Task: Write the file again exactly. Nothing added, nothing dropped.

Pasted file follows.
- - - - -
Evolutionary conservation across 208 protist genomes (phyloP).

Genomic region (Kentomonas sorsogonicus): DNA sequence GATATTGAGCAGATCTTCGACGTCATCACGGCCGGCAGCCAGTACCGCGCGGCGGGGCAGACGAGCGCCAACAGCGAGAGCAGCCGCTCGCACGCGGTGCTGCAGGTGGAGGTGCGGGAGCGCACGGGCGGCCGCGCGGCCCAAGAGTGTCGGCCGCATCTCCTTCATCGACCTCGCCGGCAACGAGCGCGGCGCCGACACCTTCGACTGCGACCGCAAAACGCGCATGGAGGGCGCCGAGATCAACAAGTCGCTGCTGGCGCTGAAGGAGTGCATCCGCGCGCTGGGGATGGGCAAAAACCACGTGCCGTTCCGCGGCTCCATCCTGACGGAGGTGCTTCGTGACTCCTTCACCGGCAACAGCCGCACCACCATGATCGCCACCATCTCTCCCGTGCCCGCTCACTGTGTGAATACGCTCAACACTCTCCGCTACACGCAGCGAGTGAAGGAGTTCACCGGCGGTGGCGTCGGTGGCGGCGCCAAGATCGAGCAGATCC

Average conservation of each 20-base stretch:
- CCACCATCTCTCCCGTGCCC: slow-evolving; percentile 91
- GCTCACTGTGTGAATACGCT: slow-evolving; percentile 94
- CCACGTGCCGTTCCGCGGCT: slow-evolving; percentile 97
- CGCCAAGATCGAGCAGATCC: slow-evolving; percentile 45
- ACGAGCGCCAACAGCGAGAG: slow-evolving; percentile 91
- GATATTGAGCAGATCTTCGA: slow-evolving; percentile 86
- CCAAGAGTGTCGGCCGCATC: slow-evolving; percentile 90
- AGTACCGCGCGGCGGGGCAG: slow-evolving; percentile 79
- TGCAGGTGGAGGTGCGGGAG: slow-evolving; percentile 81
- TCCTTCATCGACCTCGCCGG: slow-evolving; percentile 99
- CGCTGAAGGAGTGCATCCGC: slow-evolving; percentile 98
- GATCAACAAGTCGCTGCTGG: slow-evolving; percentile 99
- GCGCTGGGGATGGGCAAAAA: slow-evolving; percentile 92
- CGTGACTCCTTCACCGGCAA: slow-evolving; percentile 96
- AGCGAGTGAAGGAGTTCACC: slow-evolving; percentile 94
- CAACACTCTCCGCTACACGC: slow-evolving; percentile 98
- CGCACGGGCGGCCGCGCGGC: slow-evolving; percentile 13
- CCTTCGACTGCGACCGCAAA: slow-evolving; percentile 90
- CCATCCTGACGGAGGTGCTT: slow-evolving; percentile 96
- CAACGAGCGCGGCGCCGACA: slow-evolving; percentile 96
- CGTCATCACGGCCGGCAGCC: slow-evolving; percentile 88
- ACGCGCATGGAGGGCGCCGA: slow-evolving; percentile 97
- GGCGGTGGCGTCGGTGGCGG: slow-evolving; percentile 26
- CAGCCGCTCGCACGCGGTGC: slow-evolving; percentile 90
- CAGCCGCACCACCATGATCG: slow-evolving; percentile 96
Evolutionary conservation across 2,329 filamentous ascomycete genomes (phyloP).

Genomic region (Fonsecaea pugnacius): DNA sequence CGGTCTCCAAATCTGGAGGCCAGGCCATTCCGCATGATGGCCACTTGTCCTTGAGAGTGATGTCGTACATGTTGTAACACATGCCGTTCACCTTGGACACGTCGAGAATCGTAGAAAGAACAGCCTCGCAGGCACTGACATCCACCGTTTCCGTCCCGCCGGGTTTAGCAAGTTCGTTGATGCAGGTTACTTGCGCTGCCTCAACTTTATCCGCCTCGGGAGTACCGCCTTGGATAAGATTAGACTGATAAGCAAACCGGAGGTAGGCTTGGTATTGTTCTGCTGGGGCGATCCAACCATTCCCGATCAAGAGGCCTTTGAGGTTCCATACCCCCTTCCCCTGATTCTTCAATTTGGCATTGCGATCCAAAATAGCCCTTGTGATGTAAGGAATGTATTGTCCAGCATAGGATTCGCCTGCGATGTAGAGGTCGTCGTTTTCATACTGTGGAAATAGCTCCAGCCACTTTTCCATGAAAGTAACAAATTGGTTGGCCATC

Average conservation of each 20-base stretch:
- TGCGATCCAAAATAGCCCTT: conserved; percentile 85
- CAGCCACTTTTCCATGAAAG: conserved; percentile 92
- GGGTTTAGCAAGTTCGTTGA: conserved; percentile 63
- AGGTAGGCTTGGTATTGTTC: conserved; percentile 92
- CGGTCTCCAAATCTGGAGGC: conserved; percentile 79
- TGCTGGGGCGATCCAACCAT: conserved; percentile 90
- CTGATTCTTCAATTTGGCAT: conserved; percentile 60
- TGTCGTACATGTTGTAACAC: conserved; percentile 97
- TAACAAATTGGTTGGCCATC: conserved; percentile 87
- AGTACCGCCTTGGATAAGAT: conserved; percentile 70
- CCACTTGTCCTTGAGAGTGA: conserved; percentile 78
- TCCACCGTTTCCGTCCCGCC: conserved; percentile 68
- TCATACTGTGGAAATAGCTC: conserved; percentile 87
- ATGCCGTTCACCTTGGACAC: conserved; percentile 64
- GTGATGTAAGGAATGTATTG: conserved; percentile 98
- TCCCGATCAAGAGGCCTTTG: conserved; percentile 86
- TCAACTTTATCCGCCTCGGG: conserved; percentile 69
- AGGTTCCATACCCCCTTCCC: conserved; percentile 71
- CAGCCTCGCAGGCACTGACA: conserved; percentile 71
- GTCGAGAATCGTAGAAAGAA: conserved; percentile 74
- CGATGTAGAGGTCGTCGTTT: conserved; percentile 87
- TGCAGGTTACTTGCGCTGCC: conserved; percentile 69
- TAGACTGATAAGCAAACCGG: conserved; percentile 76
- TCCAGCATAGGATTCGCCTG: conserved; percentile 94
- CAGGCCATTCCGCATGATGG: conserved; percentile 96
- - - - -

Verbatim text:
Evolutionary conservation across 208 protist genomes (phyloP).

Genomic region (Kentomonas sorsogonicus): DNA sequence GATATTGAGCAGATCTTCGACGTCATCACGGCCGGCAGCCAGTACCGCGCGGCGGGGCAGACGAGCGCCAACAGCGAGAGCAGCCGCTCGCACGCGGTGCTGCAGGTGGAGGTGCGGGAGCGCACGGGCGGCCGCGCGGCCCAAGAGTGTCGGCCGCATCTCCTTCATCGACCTCGCCGGCAACGAGCGCGGCGCCGACACCTTCGACTGCGACCGCAAAACGCGCATGGAGGGCGCCGAGATCAACAAGTCGCTGCTGGCGCTGAAGGAGTGCATCCGCGCGCTGGGGATGGGCAAAAACCACGTGCCGTTCCGCGGCTCCATCCTGACGGAGGTGCTTCGTGACTCCTTCACCGGCAACAGCCGCACCACCATGATCGCCACCATCTCTCCCGTGCCCGCTCACTGTGTGAATACGCTCAACACTCTCCGCTACACGCAGCGAGTGAAGGAGTTCACCGGCGGTGGCGTCGGTGGCGGCGCCAAGATCGAGCAGATCC

Average conservation of each 20-base stretch:
- CCACCATCTCTCCCGTGCCC: slow-evolving; percentile 91
- GCTCACTGTGTGAATACGCT: slow-evolving; percentile 94
- CCACGTGCCGTTCCGCGGCT: slow-evolving; percentile 97
- CGCCAAGATCGAGCAGATCC: slow-evolving; percentile 45
- ACGAGCGCCAACAGCGAGAG: slow-evolving; percentile 91
- GATATTGAGCAGATCTTCGA: slow-evolving; percentile 86
- CCAAGAGTGTCGGCCGCATC: slow-evolving; percentile 90
- AGTACCGCGCGGCGGGGCAG: slow-evolving; percentile 79
- TGCAGGTGGAGGTGCGGGAG: slow-evolving; percentile 81
- TCCTTCATCGACCTCGCCGG: slow-evolving; percentile 99
- CGCTGAAGGAGTGCATCCGC: slow-evolving; percentile 98
- GATCAACAAGTCGCTGCTGG: slow-evolving; percentile 99
- GCGCTGGGGATGGGCAAAAA: slow-evolving; percentile 92
- CGTGACTCCTTCACCGGCAA: slow-evolving; percentile 96
- AGCGAGTGAAGGAGTTCACC: slow-evolving; percentile 94
- CAACACTCTCCGCTACACGC: slow-evolving; percentile 98
- CGCACGGGCGGCCGCGCGGC: slow-evolving; percentile 13
- CCTTCGACTGCGACCGCAAA: slow-evolving; percentile 90
- CCATCCTGACGGAGGTGCTT: slow-evolving; percentile 96
- CAACGAGCGCGGCGCCGACA: slow-evolving; percentile 96
- CGTCATCACGGCCGGCAGCC: slow-evolving; percentile 88
- ACGCGCATGGAGGGCGCCGA: slow-evolving; percentile 97
- GGCGGTGGCGTCGGTGGCGG: slow-evolving; percentile 26
- CAGCCGCTCGCACGCGGTGC: slow-evolving; percentile 90
- CAGCCGCACCACCATGATCG: slow-evolving; percentile 96
Evolutionary conservation across 2,329 filamentous ascomycete genomes (phyloP).

Genomic region (Fonsecaea pugnacius): DNA sequence CGGTCTCCAAATCTGGAGGCCAGGCCATTCCGCATGATGGCCACTTGTCCTTGAGAGTGATGTCGTACATGTTGTAACACATGCCGTTCACCTTGGACACGTCGAGAATCGTAGAAAGAACAGCCTCGCAGGCACTGACATCCACCGTTTCCGTCCCGCCGGGTTTAGCAAGTTCGTTGATGCAGGTTACTTGCGCTGCCTCAACTTTATCCGCCTCGGGAGTACCGCCTTGGATAAGATTAGACTGATAAGCAAACCGGAGGTAGGCTTGGTATTGTTCTGCTGGGGCGATCCAACCATTCCCGATCAAGAGGCCTTTGAGGTTCCATACCCCCTTCCCCTGATTCTTCAATTTGGCATTGCGATCCAAAATAGCCCTTGTGATGTAAGGAATGTATTGTCCAGCATAGGATTCGCCTGCGATGTAGAGGTCGTCGTTTTCATACTGTGGAAATAGCTCCAGCCACTTTTCCATGAAAGTAACAAATTGGTTGGCCATC

Average conservation of each 20-base stretch:
- TGCGATCCAAAATAGCCCTT: conserved; percentile 85
- CAGCCACTTTTCCATGAAAG: conserved; percentile 92
- GGGTTTAGCAAGTTCGTTGA: conserved; percentile 63
- AGGTAGGCTTGGTATTGTTC: conserved; percentile 92
- CGGTCTCCAAATCTGGAGGC: conserved; percentile 79
- TGCTGGGGCGATCCAACCAT: conserved; percentile 90
- CTGATTCTTCAATTTGGCAT: conserved; percentile 60
- TGTCGTACATGTTGTAACAC: conserved; percentile 97
- TAACAAATTGGTTGGCCATC: conserved; percentile 87
- AGTACCGCCTTGGATAAGAT: conserved; percentile 70
- CCACTTGTCCTTGAGAGTGA: conserved; percentile 78
- TCCACCGTTTCCGTCCCGCC: conserved; percentile 68
- TCATACTGTGGAAATAGCTC: conserved; percentile 87
- ATGCCGTTCACCTTGGACAC: conserved; percentile 64
- GTGATGTAAGGAATGTATTG: conserved; percentile 98
- TCCCGATCAAGAGGCCTTTG: conserved; percentile 86
- TCAACTTTATCCGCCTCGGG: conserved; percentile 69
- AGGTTCCATACCCCCTTCCC: conserved; percentile 71
- CAGCCTCGCAGGCACTGACA: conserved; percentile 71
- GTCGAGAATCGTAGAAAGAA: conserved; percentile 74
- CGATGTAGAGGTCGTCGTTT: conserved; percentile 87
- TGCAGGTTACTTGCGCTGCC: conserved; percentile 69
- TAGACTGATAAGCAAACCGG: conserved; percentile 76
- TCCAGCATAGGATTCGCCTG: conserved; percentile 94
- CAGGCCATTCCGCATGATGG: conserved; percentile 96